Sphinx atava,

Jong, Rienk De, 2017, Fossil butterflies, calibration points and the molecular clock (Lepidoptera: Papilionoidea), Zootaxa 4270 (1), pp. 1-63: 18

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http://doi.org/ 10.5281/zenodo.583183

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Sphinx atava


atava  . Sphinx atava Charpentier, 1843 

Nymphalidae  : Nymphalinae  (?).

Croatia, Radoboj; Burdigalian, early Miocene.

Depository: specimen probably lost.

Published figures: Scudder (1875: Pl. I Figs 1View FIGURE 1, 3View FIGURES 3 – 4, 7).

Only part of forewing. Judging from the detailed description by Heer (see Scudder 1875: 42) the radial formula is 1, 2, 3+(4+5) (R2 not clearly seen), with M1 originating from the cell. The cell is open (as far as can be judged). What is left of the apical part of the outer margin seems to be dentate, but the fossil is too much damaged to be certain.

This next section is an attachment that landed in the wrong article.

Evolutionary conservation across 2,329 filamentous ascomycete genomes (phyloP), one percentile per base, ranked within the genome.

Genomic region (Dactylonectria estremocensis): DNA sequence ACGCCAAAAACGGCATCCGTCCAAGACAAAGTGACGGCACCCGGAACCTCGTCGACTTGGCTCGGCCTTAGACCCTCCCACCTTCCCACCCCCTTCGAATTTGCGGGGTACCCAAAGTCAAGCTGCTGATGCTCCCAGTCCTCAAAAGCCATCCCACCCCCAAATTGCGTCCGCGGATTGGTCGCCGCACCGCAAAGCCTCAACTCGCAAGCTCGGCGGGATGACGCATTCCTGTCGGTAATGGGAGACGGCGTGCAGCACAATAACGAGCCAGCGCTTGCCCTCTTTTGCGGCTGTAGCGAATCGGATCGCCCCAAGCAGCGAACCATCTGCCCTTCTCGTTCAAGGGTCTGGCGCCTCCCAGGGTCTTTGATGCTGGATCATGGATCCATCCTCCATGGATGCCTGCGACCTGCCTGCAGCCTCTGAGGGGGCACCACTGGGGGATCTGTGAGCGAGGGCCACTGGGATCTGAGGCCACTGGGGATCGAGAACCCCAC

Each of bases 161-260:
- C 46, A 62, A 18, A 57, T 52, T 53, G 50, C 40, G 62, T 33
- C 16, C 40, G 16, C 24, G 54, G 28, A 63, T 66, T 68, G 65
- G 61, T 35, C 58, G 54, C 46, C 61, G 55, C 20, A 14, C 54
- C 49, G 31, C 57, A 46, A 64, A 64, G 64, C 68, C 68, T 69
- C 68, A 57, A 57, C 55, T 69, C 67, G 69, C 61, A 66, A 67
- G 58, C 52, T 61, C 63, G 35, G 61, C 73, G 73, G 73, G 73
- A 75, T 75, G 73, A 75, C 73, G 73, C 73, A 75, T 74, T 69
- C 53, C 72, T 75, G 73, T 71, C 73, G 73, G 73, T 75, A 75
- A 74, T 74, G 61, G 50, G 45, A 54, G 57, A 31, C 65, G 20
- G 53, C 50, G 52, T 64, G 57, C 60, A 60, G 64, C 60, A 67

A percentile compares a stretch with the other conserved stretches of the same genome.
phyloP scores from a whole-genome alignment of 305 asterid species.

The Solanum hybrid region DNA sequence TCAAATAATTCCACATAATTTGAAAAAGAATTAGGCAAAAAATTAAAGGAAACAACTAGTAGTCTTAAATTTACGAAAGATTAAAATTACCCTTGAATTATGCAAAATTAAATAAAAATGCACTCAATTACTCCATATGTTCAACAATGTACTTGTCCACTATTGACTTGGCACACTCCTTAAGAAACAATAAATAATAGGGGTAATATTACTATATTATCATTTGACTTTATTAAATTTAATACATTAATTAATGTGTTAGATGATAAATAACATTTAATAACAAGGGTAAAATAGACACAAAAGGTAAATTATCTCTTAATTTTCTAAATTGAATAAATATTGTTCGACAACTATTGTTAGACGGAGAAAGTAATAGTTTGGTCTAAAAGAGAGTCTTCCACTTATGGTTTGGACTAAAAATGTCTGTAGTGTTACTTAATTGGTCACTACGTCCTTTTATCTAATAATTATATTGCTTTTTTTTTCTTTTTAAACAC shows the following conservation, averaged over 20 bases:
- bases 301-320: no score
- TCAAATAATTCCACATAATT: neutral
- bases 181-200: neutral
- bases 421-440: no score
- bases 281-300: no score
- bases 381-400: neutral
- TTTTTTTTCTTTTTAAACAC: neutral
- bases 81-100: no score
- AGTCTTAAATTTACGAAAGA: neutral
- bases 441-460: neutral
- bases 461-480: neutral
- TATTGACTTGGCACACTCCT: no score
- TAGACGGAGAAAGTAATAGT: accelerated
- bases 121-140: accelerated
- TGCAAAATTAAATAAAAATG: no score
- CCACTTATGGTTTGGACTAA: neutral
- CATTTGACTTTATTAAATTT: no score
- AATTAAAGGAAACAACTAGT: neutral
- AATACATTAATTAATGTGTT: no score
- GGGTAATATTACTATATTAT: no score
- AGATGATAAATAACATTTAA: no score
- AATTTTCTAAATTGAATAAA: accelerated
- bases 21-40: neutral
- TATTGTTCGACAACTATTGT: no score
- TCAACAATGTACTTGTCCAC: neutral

Described by Charpentier (1843) as belonging to Sphingidae (Sphingoidea)  , but Heer (see Scudder 1875) stated that the costa was too strongly curved for a hawkmoth, and he placed it, under the name “ attavina ”, in the nymphalid genus Vanessa  . He was followed by Kirby (1871) who misspelled the name “ atovina ”, but later (1877: 733) he listed it under the correct name in Nymphalis  . Kozlov (1988) listed the fossil as belonging to the fossil genus Nymphalites  . Scudder (1875) assigned the fossil to the genus Eugonia  , which is closely related to Vanessa  and Nymphalis  (the present use of these genus names is slightly different, but not important here). The radial arrangement is a plesiomorphic condition. The open cell is an apomorphy of the Nymphalinae  , but recurs in some other nymphalids. The dentate apex is suggestive of the apex in the Nymphalini  (probably an apomorphy of the tribe), but the fossil is not very clear in this character. What is left of the markings (darker and lighter patches) is very similar to what is found in many Nymphalini  , such as Aglais urticae (Linnaeus)  , Nymphalis vau-album (Schiffermüller)  , Polygonia c-album (Linnaeus)  , etc. This design is possibly apomorphic for the Nymphalini  , as is the dentate apex. The fossil does not appear to show any apomorphic character of an extant genus. It could be used as calibration point at the root of Nymphalini  , but since its age is relatively young, a calibration age will not be helpful.